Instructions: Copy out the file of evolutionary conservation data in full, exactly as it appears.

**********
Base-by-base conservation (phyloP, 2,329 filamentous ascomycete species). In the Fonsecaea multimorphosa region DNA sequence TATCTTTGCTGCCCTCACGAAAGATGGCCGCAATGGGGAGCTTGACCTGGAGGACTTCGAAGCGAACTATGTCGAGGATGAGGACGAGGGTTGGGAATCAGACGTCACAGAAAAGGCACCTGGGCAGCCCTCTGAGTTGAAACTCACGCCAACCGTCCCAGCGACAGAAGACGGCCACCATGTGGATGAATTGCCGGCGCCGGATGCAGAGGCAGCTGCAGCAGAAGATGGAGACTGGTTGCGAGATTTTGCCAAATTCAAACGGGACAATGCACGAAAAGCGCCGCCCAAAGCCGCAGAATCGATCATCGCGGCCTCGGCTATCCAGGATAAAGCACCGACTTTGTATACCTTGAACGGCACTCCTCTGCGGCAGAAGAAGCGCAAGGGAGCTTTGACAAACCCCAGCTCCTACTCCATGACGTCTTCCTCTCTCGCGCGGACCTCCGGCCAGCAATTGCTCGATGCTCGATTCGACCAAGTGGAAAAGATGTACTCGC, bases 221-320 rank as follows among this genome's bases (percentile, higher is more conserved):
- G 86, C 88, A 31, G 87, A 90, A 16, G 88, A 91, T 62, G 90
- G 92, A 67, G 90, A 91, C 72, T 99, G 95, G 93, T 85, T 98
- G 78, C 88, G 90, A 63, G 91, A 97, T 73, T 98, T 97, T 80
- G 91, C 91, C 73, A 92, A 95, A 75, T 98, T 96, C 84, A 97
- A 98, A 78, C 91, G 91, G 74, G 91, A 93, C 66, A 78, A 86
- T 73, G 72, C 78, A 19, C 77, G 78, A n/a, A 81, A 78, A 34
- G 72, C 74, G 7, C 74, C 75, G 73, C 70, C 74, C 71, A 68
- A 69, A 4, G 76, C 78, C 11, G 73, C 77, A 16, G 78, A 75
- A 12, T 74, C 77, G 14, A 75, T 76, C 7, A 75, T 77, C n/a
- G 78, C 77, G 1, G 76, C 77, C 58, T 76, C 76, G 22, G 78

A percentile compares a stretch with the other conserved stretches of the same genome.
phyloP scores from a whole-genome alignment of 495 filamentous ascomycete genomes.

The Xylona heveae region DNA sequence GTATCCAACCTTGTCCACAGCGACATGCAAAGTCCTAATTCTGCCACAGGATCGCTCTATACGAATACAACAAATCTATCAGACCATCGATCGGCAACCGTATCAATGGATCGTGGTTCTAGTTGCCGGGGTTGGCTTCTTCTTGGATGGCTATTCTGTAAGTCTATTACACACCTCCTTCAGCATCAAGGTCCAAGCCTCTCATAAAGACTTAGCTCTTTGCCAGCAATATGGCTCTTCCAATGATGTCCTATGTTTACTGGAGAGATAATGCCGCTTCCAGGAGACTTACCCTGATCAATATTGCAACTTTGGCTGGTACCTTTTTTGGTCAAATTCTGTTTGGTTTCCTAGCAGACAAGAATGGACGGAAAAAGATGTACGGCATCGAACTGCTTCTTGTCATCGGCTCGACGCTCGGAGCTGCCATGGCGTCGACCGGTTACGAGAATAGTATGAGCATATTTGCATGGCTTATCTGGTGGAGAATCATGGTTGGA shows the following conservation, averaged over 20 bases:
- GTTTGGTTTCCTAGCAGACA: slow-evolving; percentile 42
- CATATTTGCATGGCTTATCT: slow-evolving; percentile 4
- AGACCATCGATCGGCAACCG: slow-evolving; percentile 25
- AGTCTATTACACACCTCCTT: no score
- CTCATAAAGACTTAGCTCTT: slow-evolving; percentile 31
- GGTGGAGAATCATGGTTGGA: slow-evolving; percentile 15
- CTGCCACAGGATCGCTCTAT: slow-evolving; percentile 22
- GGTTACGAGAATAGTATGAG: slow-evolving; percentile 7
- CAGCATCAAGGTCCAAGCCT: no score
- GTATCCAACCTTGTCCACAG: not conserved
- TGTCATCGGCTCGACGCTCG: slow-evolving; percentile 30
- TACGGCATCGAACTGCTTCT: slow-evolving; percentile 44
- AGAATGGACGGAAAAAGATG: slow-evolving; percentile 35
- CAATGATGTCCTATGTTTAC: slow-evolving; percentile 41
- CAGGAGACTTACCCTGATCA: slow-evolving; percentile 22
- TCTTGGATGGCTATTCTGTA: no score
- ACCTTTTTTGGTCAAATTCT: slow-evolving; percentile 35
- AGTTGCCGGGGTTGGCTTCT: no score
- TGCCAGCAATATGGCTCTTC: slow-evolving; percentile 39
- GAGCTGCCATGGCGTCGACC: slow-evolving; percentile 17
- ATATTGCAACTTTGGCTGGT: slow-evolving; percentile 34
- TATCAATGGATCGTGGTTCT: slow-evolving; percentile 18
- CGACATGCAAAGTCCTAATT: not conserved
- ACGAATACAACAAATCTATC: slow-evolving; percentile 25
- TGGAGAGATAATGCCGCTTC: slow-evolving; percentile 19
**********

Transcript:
Base-by-base conservation (phyloP, 2,329 filamentous ascomycete species). In the Fonsecaea multimorphosa region DNA sequence TATCTTTGCTGCCCTCACGAAAGATGGCCGCAATGGGGAGCTTGACCTGGAGGACTTCGAAGCGAACTATGTCGAGGATGAGGACGAGGGTTGGGAATCAGACGTCACAGAAAAGGCACCTGGGCAGCCCTCTGAGTTGAAACTCACGCCAACCGTCCCAGCGACAGAAGACGGCCACCATGTGGATGAATTGCCGGCGCCGGATGCAGAGGCAGCTGCAGCAGAAGATGGAGACTGGTTGCGAGATTTTGCCAAATTCAAACGGGACAATGCACGAAAAGCGCCGCCCAAAGCCGCAGAATCGATCATCGCGGCCTCGGCTATCCAGGATAAAGCACCGACTTTGTATACCTTGAACGGCACTCCTCTGCGGCAGAAGAAGCGCAAGGGAGCTTTGACAAACCCCAGCTCCTACTCCATGACGTCTTCCTCTCTCGCGCGGACCTCCGGCCAGCAATTGCTCGATGCTCGATTCGACCAAGTGGAAAAGATGTACTCGC, bases 221-320 rank as follows among this genome's bases (percentile, higher is more conserved):
- G 86, C 88, A 31, G 87, A 90, A 16, G 88, A 91, T 62, G 90
- G 92, A 67, G 90, A 91, C 72, T 99, G 95, G 93, T 85, T 98
- G 78, C 88, G 90, A 63, G 91, A 97, T 73, T 98, T 97, T 80
- G 91, C 91, C 73, A 92, A 95, A 75, T 98, T 96, C 84, A 97
- A 98, A 78, C 91, G 91, G 74, G 91, A 93, C 66, A 78, A 86
- T 73, G 72, C 78, A 19, C 77, G 78, A n/a, A 81, A 78, A 34
- G 72, C 74, G 7, C 74, C 75, G 73, C 70, C 74, C 71, A 68
- A 69, A 4, G 76, C 78, C 11, G 73, C 77, A 16, G 78, A 75
- A 12, T 74, C 77, G 14, A 75, T 76, C 7, A 75, T 77, C n/a
- G 78, C 77, G 1, G 76, C 77, C 58, T 76, C 76, G 22, G 78

A percentile compares a stretch with the other conserved stretches of the same genome.
phyloP scores from a whole-genome alignment of 495 filamentous ascomycete genomes.

The Xylona heveae region DNA sequence GTATCCAACCTTGTCCACAGCGACATGCAAAGTCCTAATTCTGCCACAGGATCGCTCTATACGAATACAACAAATCTATCAGACCATCGATCGGCAACCGTATCAATGGATCGTGGTTCTAGTTGCCGGGGTTGGCTTCTTCTTGGATGGCTATTCTGTAAGTCTATTACACACCTCCTTCAGCATCAAGGTCCAAGCCTCTCATAAAGACTTAGCTCTTTGCCAGCAATATGGCTCTTCCAATGATGTCCTATGTTTACTGGAGAGATAATGCCGCTTCCAGGAGACTTACCCTGATCAATATTGCAACTTTGGCTGGTACCTTTTTTGGTCAAATTCTGTTTGGTTTCCTAGCAGACAAGAATGGACGGAAAAAGATGTACGGCATCGAACTGCTTCTTGTCATCGGCTCGACGCTCGGAGCTGCCATGGCGTCGACCGGTTACGAGAATAGTATGAGCATATTTGCATGGCTTATCTGGTGGAGAATCATGGTTGGA shows the following conservation, averaged over 20 bases:
- GTTTGGTTTCCTAGCAGACA: slow-evolving; percentile 42
- CATATTTGCATGGCTTATCT: slow-evolving; percentile 4
- AGACCATCGATCGGCAACCG: slow-evolving; percentile 25
- AGTCTATTACACACCTCCTT: no score
- CTCATAAAGACTTAGCTCTT: slow-evolving; percentile 31
- GGTGGAGAATCATGGTTGGA: slow-evolving; percentile 15
- CTGCCACAGGATCGCTCTAT: slow-evolving; percentile 22
- GGTTACGAGAATAGTATGAG: slow-evolving; percentile 7
- CAGCATCAAGGTCCAAGCCT: no score
- GTATCCAACCTTGTCCACAG: not conserved
- TGTCATCGGCTCGACGCTCG: slow-evolving; percentile 30
- TACGGCATCGAACTGCTTCT: slow-evolving; percentile 44
- AGAATGGACGGAAAAAGATG: slow-evolving; percentile 35
- CAATGATGTCCTATGTTTAC: slow-evolving; percentile 41
- CAGGAGACTTACCCTGATCA: slow-evolving; percentile 22
- TCTTGGATGGCTATTCTGTA: no score
- ACCTTTTTTGGTCAAATTCT: slow-evolving; percentile 35
- AGTTGCCGGGGTTGGCTTCT: no score
- TGCCAGCAATATGGCTCTTC: slow-evolving; percentile 39
- GAGCTGCCATGGCGTCGACC: slow-evolving; percentile 17
- ATATTGCAACTTTGGCTGGT: slow-evolving; percentile 34
- TATCAATGGATCGTGGTTCT: slow-evolving; percentile 18
- CGACATGCAAAGTCCTAATT: not conserved
- ACGAATACAACAAATCTATC: slow-evolving; percentile 25
- TGGAGAGATAATGCCGCTTC: slow-evolving; percentile 19